Paris Design Week differs from others in its increased degree of secularity. It started with cocktails that were held by furniture showrooms during the Maison & Objet salon, but gradually it took over almost the entire city and turned into a rather noticeable event. This year, about two hundred shops, galleries and cultural centers participate in the "week". Some are indeed preparing new collections or exhibitions, but in general, do not expect incredible design discoveries. The essence of Paris Design Week is still to have a good time with a glass of champagne. For the convenience of the public, Paris is divided into districts, with participants from each district hosting cocktails on the same day. You need to go to Saint-Germain-des-Prés on the evening of September 2. Showrooms of luxury brands are concentrated here (Dedar,Hermès, Cassina, Moissonnier, Boffi, Poltrona Frau, etc.), which means you can count on good champagne.
1 of 3 Armchairs Cassina © cdn.cassina.com Showroom Moissonnier © maison-objet.com Showroom Boffi © boffi-cuisines.com
The district of Les Halles / Marais / Bastille awaits you on September 3rd. There are many non-core members (e.g. Muji, Aesop, Y's Yohji Yamamoto) to guarantee variety. Take a look at the Pompidou Center, where the 40th anniversary of the Italian brand Magis will be celebrated. On September 5, move towards the fashionable quarters of the Opera / Place de la Concorde / Place of the Stars. The local program is quite eclectic, from designer cocktails at Plaza Athénée to new Baccarat jewelery at Colettebefore the exhibition of works by Ukrainian designers in the cultural center of Ukraine. On the 6th, the most curious can go to explore the alternative area of Barbes / Stalingrad. The celebration will end on the evening of September 8 at the Les Docks design and fashion center, where young designers are sitting, while Rado is showing the finalists of its Star Prize France award. Party entrance is by invitation, but stop there at a different time: if you're lucky with the weather, in addition to design, enjoy cocktails and sunbathing on the terrace.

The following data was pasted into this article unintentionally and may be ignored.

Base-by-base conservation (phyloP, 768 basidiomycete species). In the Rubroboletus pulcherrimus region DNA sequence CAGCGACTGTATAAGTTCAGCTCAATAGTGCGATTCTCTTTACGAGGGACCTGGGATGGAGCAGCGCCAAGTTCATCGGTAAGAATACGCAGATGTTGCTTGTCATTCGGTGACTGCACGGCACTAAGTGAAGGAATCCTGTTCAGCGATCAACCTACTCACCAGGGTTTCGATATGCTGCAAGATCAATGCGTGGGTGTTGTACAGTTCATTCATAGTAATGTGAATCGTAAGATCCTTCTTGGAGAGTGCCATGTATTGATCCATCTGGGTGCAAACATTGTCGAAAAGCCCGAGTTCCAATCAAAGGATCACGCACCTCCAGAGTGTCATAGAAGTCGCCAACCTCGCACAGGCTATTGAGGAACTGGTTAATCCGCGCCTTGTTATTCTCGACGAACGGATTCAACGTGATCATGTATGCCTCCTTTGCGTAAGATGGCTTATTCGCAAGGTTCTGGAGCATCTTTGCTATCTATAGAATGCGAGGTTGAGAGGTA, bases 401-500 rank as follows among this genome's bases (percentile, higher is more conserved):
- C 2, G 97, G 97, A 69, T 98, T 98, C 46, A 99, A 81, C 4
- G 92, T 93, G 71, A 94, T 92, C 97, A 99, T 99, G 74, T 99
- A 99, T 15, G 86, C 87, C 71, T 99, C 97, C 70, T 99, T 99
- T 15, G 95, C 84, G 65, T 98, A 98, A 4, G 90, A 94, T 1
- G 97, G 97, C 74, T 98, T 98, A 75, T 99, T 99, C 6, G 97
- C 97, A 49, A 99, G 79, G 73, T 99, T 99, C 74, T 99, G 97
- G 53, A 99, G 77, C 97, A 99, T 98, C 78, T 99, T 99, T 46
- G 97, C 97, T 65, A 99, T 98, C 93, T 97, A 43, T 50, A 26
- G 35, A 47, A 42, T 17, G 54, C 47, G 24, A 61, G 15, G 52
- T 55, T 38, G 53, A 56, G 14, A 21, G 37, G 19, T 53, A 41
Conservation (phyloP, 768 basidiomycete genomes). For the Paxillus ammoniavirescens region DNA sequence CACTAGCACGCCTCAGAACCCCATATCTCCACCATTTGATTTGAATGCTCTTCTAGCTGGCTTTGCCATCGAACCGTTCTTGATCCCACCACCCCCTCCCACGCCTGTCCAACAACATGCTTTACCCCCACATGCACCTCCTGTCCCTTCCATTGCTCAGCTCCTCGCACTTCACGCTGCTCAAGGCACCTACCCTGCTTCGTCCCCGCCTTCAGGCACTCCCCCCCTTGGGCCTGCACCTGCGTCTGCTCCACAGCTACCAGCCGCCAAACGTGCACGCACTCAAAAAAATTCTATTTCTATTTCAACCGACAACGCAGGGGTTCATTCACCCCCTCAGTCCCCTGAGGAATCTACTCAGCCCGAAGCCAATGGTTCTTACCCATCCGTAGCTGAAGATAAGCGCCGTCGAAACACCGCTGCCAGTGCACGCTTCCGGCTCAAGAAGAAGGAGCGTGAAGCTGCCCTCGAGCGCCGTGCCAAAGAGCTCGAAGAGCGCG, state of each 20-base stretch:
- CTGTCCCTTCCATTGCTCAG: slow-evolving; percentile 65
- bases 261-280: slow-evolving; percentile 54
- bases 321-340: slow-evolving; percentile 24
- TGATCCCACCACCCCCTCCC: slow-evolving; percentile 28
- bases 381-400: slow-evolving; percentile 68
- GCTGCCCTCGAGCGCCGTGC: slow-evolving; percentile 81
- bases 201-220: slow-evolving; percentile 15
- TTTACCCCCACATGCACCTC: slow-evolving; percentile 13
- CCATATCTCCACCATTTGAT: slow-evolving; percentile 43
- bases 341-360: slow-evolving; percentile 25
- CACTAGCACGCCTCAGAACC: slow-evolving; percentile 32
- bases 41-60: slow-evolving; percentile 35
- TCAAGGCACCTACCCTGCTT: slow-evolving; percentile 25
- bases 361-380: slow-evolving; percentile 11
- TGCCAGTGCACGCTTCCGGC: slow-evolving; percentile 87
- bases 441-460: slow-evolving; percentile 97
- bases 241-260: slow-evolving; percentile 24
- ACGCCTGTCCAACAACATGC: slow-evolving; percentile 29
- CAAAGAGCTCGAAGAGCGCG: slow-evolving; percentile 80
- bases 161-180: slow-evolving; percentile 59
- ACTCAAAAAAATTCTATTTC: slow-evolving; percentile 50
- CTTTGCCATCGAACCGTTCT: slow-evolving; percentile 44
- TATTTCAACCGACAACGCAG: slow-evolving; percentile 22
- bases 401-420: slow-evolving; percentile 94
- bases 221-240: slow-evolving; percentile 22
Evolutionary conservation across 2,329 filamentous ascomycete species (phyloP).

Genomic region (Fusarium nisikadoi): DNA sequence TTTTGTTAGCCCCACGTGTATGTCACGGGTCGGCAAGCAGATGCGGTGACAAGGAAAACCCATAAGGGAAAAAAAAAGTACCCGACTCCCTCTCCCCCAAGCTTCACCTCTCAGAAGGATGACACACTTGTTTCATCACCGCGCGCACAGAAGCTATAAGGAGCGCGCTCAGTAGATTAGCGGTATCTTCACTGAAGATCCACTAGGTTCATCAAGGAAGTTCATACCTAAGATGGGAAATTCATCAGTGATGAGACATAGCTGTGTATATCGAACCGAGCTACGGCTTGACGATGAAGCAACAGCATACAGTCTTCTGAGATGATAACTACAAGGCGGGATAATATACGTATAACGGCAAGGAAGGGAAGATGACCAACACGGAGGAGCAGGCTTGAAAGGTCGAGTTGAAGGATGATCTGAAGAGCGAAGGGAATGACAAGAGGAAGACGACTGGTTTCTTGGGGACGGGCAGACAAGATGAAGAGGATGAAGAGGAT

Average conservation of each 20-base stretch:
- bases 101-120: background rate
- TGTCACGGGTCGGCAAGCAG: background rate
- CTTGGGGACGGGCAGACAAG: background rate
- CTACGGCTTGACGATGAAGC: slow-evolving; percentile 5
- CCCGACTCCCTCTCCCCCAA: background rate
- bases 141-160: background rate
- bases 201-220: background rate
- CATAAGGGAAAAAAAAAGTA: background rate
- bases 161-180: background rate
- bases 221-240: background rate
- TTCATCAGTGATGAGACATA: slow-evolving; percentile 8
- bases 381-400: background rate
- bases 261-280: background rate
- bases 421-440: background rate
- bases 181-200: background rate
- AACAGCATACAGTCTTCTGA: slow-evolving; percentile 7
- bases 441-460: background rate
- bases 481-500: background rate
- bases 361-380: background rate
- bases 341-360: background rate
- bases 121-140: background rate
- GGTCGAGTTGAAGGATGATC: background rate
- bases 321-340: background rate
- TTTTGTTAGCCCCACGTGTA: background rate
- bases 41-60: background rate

Brussels Design September